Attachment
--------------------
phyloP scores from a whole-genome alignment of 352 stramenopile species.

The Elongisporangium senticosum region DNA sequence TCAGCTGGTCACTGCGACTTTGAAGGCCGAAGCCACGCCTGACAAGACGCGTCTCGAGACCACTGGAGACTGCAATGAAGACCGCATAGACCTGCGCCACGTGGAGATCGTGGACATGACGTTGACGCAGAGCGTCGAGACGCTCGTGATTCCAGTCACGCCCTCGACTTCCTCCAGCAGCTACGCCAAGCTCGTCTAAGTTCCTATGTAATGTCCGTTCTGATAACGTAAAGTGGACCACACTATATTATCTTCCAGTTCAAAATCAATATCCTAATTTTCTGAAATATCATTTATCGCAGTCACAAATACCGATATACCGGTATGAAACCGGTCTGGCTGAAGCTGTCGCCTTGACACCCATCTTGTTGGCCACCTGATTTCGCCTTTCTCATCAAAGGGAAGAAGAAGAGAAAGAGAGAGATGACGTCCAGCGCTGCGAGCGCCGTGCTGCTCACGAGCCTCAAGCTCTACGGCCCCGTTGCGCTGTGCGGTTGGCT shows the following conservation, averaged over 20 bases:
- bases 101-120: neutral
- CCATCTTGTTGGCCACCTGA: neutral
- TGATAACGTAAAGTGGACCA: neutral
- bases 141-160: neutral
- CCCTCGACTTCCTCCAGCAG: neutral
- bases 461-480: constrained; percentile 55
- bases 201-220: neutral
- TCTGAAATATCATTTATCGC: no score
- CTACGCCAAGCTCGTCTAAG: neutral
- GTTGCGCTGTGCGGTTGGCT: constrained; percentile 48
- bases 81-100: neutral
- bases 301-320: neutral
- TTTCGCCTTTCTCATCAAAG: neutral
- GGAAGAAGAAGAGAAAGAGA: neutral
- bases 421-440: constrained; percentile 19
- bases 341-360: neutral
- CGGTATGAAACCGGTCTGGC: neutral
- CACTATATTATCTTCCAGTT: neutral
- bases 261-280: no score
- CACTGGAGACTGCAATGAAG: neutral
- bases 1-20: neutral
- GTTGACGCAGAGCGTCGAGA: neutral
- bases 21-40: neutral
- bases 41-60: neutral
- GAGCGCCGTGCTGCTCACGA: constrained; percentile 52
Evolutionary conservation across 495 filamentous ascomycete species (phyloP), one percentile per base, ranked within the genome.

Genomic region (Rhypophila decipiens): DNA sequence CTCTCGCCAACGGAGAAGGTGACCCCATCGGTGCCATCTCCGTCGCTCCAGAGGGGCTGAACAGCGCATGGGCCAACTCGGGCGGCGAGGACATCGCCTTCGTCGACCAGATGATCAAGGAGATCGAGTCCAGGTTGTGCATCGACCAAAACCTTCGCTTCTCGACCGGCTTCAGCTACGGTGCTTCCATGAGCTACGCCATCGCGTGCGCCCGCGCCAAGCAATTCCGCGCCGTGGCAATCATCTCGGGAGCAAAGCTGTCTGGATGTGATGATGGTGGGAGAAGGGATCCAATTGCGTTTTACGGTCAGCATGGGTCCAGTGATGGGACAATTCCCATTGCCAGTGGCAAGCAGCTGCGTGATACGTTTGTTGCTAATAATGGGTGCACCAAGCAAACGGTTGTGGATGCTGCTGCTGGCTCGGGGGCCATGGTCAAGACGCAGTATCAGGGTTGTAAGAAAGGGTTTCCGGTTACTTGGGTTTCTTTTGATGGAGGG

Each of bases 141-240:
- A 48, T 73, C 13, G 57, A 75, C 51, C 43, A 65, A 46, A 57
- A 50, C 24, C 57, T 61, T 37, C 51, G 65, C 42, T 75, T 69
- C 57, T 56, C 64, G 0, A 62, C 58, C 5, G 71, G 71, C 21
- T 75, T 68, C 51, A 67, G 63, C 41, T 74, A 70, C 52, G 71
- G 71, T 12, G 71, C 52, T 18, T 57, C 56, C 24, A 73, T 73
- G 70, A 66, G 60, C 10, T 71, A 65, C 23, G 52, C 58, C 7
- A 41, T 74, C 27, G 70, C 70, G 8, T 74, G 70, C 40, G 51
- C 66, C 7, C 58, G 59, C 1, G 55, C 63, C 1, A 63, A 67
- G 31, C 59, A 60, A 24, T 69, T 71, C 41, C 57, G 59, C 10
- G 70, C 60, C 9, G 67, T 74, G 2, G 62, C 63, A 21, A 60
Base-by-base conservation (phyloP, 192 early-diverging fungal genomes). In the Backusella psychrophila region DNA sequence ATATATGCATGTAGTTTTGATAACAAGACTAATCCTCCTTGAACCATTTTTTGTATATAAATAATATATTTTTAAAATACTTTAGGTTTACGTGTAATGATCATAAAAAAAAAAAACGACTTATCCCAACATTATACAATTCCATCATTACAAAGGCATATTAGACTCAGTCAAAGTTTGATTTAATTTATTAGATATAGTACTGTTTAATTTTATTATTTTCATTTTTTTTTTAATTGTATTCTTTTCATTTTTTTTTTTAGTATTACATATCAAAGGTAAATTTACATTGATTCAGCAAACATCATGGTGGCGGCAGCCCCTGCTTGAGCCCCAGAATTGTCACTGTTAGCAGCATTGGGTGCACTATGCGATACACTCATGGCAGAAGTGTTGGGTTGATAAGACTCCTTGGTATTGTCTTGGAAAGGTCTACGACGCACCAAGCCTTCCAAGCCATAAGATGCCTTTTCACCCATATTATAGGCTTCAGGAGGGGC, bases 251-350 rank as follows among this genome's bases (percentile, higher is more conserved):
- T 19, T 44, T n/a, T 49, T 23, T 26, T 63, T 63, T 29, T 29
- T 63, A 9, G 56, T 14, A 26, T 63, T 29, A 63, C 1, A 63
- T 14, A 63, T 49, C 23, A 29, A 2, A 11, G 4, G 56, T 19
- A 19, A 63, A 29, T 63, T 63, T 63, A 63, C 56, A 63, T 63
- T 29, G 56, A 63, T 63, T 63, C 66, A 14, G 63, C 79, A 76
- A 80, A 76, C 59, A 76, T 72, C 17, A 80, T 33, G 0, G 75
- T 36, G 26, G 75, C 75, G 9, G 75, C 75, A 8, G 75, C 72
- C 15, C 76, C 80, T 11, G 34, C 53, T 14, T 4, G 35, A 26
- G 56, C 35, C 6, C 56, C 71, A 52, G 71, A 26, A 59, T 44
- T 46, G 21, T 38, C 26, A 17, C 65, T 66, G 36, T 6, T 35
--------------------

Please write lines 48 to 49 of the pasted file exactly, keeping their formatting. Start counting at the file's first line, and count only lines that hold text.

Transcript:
- T 36, G 26, G 75, C 75, G 9, G 75, C 75, A 8, G 75, C 72
- C 15, C 76, C 80, T 11, G 34, C 53, T 14, T 4, G 35, A 26